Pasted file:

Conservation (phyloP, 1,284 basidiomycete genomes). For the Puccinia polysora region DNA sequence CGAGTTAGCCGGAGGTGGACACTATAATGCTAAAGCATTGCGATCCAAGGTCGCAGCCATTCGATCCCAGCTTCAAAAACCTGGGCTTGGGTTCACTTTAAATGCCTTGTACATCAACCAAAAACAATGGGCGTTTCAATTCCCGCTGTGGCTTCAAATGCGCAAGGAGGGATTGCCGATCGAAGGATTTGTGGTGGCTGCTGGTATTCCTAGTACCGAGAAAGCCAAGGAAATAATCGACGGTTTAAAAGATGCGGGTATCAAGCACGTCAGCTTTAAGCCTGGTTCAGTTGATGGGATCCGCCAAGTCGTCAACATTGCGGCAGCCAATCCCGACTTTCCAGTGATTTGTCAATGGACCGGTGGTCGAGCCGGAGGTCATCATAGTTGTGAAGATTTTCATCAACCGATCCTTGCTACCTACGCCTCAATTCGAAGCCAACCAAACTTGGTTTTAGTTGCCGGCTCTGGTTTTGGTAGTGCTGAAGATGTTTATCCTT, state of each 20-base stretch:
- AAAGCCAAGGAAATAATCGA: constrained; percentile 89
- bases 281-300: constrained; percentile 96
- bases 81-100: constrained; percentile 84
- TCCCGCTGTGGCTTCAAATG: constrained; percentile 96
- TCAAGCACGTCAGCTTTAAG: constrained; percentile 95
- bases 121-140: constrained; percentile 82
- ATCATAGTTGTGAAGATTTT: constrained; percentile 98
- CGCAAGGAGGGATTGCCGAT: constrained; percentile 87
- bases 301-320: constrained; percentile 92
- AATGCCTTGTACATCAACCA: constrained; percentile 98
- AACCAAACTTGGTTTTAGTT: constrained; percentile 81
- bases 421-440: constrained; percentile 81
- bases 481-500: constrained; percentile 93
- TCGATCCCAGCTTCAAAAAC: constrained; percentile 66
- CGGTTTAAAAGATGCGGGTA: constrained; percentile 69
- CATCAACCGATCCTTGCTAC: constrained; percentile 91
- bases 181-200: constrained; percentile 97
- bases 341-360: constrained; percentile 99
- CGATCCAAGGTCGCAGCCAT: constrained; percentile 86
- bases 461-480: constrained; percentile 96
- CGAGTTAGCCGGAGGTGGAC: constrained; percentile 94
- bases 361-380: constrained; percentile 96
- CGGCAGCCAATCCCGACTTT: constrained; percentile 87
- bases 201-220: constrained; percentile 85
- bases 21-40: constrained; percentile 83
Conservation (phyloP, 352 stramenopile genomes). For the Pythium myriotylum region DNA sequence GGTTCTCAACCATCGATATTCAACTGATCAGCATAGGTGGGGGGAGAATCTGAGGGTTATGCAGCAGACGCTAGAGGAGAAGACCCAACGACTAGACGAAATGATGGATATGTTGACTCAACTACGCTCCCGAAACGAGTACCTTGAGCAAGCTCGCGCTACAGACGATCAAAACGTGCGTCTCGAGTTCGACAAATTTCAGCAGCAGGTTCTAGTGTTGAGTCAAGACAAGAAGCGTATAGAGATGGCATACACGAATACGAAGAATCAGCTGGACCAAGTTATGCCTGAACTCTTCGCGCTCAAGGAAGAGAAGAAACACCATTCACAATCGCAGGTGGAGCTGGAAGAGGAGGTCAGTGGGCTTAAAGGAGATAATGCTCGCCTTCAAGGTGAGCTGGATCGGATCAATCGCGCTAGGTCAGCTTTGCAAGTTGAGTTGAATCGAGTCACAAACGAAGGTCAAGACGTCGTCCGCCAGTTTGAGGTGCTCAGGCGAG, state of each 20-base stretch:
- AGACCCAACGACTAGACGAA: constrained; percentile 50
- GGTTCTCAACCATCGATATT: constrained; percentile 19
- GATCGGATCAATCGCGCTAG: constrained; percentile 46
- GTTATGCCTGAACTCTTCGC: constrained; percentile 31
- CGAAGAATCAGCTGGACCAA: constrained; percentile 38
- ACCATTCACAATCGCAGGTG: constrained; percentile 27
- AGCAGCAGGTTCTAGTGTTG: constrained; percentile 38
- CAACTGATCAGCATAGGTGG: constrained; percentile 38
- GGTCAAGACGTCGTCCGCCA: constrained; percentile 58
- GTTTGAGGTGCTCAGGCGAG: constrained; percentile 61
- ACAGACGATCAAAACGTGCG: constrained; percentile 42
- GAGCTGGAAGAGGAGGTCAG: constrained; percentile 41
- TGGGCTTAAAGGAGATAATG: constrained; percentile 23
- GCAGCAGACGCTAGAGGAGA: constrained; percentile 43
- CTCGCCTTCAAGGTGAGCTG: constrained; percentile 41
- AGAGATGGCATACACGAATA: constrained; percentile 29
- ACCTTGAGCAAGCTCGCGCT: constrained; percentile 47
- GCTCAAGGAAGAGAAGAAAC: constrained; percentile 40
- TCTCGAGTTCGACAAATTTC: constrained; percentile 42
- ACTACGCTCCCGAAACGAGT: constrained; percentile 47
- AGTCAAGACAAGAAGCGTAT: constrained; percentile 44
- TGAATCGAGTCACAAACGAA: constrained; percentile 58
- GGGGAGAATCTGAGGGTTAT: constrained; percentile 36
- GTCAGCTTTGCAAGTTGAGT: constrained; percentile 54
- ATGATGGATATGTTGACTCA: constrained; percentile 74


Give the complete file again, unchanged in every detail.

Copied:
Conservation (phyloP, 1,284 basidiomycete genomes). For the Puccinia polysora region DNA sequence CGAGTTAGCCGGAGGTGGACACTATAATGCTAAAGCATTGCGATCCAAGGTCGCAGCCATTCGATCCCAGCTTCAAAAACCTGGGCTTGGGTTCACTTTAAATGCCTTGTACATCAACCAAAAACAATGGGCGTTTCAATTCCCGCTGTGGCTTCAAATGCGCAAGGAGGGATTGCCGATCGAAGGATTTGTGGTGGCTGCTGGTATTCCTAGTACCGAGAAAGCCAAGGAAATAATCGACGGTTTAAAAGATGCGGGTATCAAGCACGTCAGCTTTAAGCCTGGTTCAGTTGATGGGATCCGCCAAGTCGTCAACATTGCGGCAGCCAATCCCGACTTTCCAGTGATTTGTCAATGGACCGGTGGTCGAGCCGGAGGTCATCATAGTTGTGAAGATTTTCATCAACCGATCCTTGCTACCTACGCCTCAATTCGAAGCCAACCAAACTTGGTTTTAGTTGCCGGCTCTGGTTTTGGTAGTGCTGAAGATGTTTATCCTT, state of each 20-base stretch:
- AAAGCCAAGGAAATAATCGA: constrained; percentile 89
- bases 281-300: constrained; percentile 96
- bases 81-100: constrained; percentile 84
- TCCCGCTGTGGCTTCAAATG: constrained; percentile 96
- TCAAGCACGTCAGCTTTAAG: constrained; percentile 95
- bases 121-140: constrained; percentile 82
- ATCATAGTTGTGAAGATTTT: constrained; percentile 98
- CGCAAGGAGGGATTGCCGAT: constrained; percentile 87
- bases 301-320: constrained; percentile 92
- AATGCCTTGTACATCAACCA: constrained; percentile 98
- AACCAAACTTGGTTTTAGTT: constrained; percentile 81
- bases 421-440: constrained; percentile 81
- bases 481-500: constrained; percentile 93
- TCGATCCCAGCTTCAAAAAC: constrained; percentile 66
- CGGTTTAAAAGATGCGGGTA: constrained; percentile 69
- CATCAACCGATCCTTGCTAC: constrained; percentile 91
- bases 181-200: constrained; percentile 97
- bases 341-360: constrained; percentile 99
- CGATCCAAGGTCGCAGCCAT: constrained; percentile 86
- bases 461-480: constrained; percentile 96
- CGAGTTAGCCGGAGGTGGAC: constrained; percentile 94
- bases 361-380: constrained; percentile 96
- CGGCAGCCAATCCCGACTTT: constrained; percentile 87
- bases 201-220: constrained; percentile 85
- bases 21-40: constrained; percentile 83
Conservation (phyloP, 352 stramenopile genomes). For the Pythium myriotylum region DNA sequence GGTTCTCAACCATCGATATTCAACTGATCAGCATAGGTGGGGGGAGAATCTGAGGGTTATGCAGCAGACGCTAGAGGAGAAGACCCAACGACTAGACGAAATGATGGATATGTTGACTCAACTACGCTCCCGAAACGAGTACCTTGAGCAAGCTCGCGCTACAGACGATCAAAACGTGCGTCTCGAGTTCGACAAATTTCAGCAGCAGGTTCTAGTGTTGAGTCAAGACAAGAAGCGTATAGAGATGGCATACACGAATACGAAGAATCAGCTGGACCAAGTTATGCCTGAACTCTTCGCGCTCAAGGAAGAGAAGAAACACCATTCACAATCGCAGGTGGAGCTGGAAGAGGAGGTCAGTGGGCTTAAAGGAGATAATGCTCGCCTTCAAGGTGAGCTGGATCGGATCAATCGCGCTAGGTCAGCTTTGCAAGTTGAGTTGAATCGAGTCACAAACGAAGGTCAAGACGTCGTCCGCCAGTTTGAGGTGCTCAGGCGAG, state of each 20-base stretch:
- AGACCCAACGACTAGACGAA: constrained; percentile 50
- GGTTCTCAACCATCGATATT: constrained; percentile 19
- GATCGGATCAATCGCGCTAG: constrained; percentile 46
- GTTATGCCTGAACTCTTCGC: constrained; percentile 31
- CGAAGAATCAGCTGGACCAA: constrained; percentile 38
- ACCATTCACAATCGCAGGTG: constrained; percentile 27
- AGCAGCAGGTTCTAGTGTTG: constrained; percentile 38
- CAACTGATCAGCATAGGTGG: constrained; percentile 38
- GGTCAAGACGTCGTCCGCCA: constrained; percentile 58
- GTTTGAGGTGCTCAGGCGAG: constrained; percentile 61
- ACAGACGATCAAAACGTGCG: constrained; percentile 42
- GAGCTGGAAGAGGAGGTCAG: constrained; percentile 41
- TGGGCTTAAAGGAGATAATG: constrained; percentile 23
- GCAGCAGACGCTAGAGGAGA: constrained; percentile 43
- CTCGCCTTCAAGGTGAGCTG: constrained; percentile 41
- AGAGATGGCATACACGAATA: constrained; percentile 29
- ACCTTGAGCAAGCTCGCGCT: constrained; percentile 47
- GCTCAAGGAAGAGAAGAAAC: constrained; percentile 40
- TCTCGAGTTCGACAAATTTC: constrained; percentile 42
- ACTACGCTCCCGAAACGAGT: constrained; percentile 47
- AGTCAAGACAAGAAGCGTAT: constrained; percentile 44
- TGAATCGAGTCACAAACGAA: constrained; percentile 58
- GGGGAGAATCTGAGGGTTAT: constrained; percentile 36
- GTCAGCTTTGCAAGTTGAGT: constrained; percentile 54
- ATGATGGATATGTTGACTCA: constrained; percentile 74